The DID IT protocol

A fours-session transdiagnostic protocol targeting maladaptive thinking by helping clients decouple autonomous (Type 1) from higher reasoning processes (Type 2).

Thank you for your interest in the DID IT protocol. We’ve developed this transdiagnostic protocol based on the observation that most of our clients continuously engage in ruminative, self-critical, worrying or catastrophizing ‘stories’ and that these ‘stories’ maintain their psychopathological symptoms.

As CBT therapists, we attempt to make these ‘stories’ less believable or attractive by cognitive behavioral strategies including challenging dysfunctional beliefs, self-monitoring and behavioral experiments. However, we thought that empowering clients to make their own decisions of whether they want to engage with these ‘stories’ would be a more economic and effective way to help clients move away from these thinking patterns and become more involved in life.

This protocol is based on the following main assumptions:
(1) Engagement with maladaptive thinking patterns such as self-criticism, ruminations, worry and catastrophizing drives a wide variety of psychopathological symptoms.
(2) Maladaptive thinking patterns are higher reasoning processes (Type 2) that require significant cognitive resources to be maintained over time.
(3) Maladaptive thinking patterns maintain and reinforce not only themselves, but also autonomous cognitive processes (e.g., associative network; Type 1)
(4) The subjective experience of lacking control over maladaptive thinking patterns is the result of a conditioning process linking elements from the associative network and maladaptive thinking patterns (e.g., “mental habit”).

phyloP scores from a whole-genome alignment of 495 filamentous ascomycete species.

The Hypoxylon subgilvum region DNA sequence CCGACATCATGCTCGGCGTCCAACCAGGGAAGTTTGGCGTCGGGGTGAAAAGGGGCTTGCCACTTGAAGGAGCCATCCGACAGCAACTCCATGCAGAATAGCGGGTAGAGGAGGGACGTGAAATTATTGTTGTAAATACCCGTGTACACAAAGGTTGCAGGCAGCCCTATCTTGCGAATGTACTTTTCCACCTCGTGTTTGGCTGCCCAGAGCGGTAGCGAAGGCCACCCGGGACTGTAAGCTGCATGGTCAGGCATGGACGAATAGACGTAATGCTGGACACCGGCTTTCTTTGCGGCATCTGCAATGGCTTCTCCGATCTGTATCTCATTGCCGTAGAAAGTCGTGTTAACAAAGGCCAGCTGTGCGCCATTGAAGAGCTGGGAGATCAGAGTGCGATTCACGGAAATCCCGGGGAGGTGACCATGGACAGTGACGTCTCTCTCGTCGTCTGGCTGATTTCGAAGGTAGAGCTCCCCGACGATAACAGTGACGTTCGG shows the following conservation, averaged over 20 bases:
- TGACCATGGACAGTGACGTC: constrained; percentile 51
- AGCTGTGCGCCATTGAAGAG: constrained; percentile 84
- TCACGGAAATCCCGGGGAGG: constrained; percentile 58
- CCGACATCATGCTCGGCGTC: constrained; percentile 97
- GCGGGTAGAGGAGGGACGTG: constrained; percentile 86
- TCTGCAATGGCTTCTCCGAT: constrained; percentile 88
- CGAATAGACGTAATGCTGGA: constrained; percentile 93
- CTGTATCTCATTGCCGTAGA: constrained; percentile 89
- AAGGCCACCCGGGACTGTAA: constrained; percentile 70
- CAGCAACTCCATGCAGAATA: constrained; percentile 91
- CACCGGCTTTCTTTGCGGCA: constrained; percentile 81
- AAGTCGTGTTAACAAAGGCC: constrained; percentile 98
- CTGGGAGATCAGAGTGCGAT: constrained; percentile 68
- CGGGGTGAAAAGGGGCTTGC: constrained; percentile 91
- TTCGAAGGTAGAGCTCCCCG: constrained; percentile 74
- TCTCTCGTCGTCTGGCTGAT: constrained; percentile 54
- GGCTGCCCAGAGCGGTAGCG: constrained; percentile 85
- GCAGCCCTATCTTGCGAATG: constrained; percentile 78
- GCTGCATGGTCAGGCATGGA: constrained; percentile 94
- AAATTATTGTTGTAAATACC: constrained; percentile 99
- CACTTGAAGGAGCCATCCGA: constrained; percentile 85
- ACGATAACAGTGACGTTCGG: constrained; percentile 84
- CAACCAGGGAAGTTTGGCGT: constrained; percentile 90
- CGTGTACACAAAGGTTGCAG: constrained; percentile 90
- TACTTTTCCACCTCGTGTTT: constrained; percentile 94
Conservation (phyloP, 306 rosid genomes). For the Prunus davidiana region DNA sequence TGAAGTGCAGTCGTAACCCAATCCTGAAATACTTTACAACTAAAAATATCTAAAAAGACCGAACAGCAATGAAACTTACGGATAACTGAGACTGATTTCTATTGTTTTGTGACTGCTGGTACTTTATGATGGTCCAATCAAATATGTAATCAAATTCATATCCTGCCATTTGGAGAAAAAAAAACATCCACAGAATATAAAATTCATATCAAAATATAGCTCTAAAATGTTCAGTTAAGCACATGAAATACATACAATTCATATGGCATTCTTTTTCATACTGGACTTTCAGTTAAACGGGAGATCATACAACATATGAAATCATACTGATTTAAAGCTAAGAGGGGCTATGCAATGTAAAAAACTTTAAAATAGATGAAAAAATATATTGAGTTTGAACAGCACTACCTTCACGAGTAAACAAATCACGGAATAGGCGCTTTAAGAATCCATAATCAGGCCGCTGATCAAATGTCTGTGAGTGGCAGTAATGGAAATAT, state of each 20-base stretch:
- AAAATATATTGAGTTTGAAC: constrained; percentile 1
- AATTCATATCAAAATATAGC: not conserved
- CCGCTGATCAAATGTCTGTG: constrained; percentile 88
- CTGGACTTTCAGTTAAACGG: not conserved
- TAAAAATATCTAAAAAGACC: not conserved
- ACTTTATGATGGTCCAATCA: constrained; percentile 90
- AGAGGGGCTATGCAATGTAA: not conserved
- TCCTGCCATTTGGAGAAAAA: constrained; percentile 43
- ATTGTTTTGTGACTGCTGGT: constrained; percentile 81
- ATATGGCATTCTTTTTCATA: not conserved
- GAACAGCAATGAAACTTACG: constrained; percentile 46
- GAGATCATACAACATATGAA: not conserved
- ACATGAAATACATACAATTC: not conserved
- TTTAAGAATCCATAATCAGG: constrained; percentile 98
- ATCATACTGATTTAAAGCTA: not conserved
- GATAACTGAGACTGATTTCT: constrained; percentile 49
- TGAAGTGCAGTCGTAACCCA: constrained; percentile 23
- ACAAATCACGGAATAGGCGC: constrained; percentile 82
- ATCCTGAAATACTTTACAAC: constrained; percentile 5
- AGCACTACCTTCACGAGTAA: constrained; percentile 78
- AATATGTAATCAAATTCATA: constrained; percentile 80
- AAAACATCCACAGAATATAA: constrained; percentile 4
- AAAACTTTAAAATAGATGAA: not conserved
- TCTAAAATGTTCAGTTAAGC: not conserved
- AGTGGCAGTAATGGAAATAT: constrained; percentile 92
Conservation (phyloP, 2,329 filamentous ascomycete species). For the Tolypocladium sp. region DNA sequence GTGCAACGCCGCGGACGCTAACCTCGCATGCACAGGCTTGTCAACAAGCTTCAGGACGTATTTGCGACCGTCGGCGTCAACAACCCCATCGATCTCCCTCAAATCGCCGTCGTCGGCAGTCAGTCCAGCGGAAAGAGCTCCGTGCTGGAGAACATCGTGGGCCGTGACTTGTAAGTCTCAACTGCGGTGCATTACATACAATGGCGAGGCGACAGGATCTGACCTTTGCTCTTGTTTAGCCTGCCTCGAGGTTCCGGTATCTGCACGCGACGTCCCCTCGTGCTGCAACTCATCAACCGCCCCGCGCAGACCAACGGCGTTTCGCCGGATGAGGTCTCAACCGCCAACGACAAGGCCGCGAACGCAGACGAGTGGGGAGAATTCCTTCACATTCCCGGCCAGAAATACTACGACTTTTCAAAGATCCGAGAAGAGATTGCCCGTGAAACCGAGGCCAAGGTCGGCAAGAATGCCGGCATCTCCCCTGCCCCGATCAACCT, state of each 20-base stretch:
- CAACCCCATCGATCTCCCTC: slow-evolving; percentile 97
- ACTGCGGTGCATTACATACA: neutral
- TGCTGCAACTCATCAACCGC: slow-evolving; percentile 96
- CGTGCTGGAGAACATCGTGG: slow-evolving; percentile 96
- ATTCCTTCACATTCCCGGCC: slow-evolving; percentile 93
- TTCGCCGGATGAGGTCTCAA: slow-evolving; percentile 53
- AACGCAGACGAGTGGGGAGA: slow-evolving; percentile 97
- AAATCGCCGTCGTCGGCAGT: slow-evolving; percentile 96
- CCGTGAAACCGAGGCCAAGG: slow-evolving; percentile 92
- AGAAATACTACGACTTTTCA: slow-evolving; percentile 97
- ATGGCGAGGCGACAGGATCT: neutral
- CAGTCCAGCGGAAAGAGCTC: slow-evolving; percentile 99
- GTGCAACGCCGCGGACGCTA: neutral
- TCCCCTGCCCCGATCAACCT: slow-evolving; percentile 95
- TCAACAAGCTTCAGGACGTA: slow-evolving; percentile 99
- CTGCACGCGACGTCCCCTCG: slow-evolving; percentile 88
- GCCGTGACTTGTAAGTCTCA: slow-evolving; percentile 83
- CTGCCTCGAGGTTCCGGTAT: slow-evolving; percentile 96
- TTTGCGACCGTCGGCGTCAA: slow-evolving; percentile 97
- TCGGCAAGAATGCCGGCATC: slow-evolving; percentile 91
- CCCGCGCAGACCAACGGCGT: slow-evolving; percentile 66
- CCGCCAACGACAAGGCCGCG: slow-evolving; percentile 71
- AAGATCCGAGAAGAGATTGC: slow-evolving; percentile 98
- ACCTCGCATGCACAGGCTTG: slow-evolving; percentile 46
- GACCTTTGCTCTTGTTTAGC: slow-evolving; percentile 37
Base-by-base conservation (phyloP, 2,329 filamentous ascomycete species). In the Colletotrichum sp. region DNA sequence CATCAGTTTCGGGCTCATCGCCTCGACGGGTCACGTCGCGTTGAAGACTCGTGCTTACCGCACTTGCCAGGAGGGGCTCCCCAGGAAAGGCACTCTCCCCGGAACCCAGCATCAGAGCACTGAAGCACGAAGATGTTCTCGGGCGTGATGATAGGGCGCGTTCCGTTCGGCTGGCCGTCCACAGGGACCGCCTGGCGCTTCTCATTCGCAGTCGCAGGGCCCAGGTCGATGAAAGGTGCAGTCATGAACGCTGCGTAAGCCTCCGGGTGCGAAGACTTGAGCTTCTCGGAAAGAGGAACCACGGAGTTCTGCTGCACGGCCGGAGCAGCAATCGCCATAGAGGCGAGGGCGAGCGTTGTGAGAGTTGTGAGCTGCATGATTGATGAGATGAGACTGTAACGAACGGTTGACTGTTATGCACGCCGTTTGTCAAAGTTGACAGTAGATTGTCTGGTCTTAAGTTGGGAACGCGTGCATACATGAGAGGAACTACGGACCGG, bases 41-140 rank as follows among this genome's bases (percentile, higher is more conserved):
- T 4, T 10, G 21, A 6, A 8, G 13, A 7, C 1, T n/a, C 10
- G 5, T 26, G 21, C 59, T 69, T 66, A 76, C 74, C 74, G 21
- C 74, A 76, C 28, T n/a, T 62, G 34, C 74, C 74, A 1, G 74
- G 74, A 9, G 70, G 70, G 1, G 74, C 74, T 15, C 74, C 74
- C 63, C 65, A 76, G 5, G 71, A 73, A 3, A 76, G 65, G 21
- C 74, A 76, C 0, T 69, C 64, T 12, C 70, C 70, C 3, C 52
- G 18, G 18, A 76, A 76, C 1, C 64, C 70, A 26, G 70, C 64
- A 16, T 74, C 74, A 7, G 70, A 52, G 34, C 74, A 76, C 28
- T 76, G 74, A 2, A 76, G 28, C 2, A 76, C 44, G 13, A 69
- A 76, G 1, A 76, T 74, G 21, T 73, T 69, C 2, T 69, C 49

(5) The above mentioned conditioning process, however, can only initiate (but not maintain) maladaptive thinking patterns.

The DID IT protocol, therefore, is about

Distinguishing controllable from autonomous thinking processes
Identifying the transition point between these processes
Delaying the initiation of the client’s ‘story’ (thus breaking ‘mental habits’)

Increasing motivation for letting go of the ‘story’
Training in breaking ‘mental habits’

To help clients make the most of the protocol, clients:
– Are provided with weekly handouts
– Have weekly home tasks
– Train using the ‘thinking loops’ module of This module includes 4 weeks of daily training (3 minutes a day) to consolidate what has been discovered during each therapy session.

We also recommend including questionnaires as part of the protocol itself. This allows for better monitoring of progress and outcomes of the therapy. Questionnaires used can include symptoms assessment measures such as the PHQ-9 (Kroenke & Spitzer, 2002), GAD-7 (Spitzer, Kroenke et al., 2006), PSWQ (Molina, & Borkovec, 1994) or OCI-12 (Abramovitch et al., 2021).
The use of process questionnaires such as the Ruminative Response Scale – short form (RRS; Treynor et al., 2003), the Forms of Self-criticizing/Attacking & Self-Reassuring Scale (FSCRS; Gilbert et al., 2004) or the Self-Critical Rumination Scale (SCRS; Smart et al., 2015) are also strongly recommended.

To get a copy of the protocol or for any queries contact us

Prof. Guy Doron on [email protected]
Dr. Danny Derby on [email protected]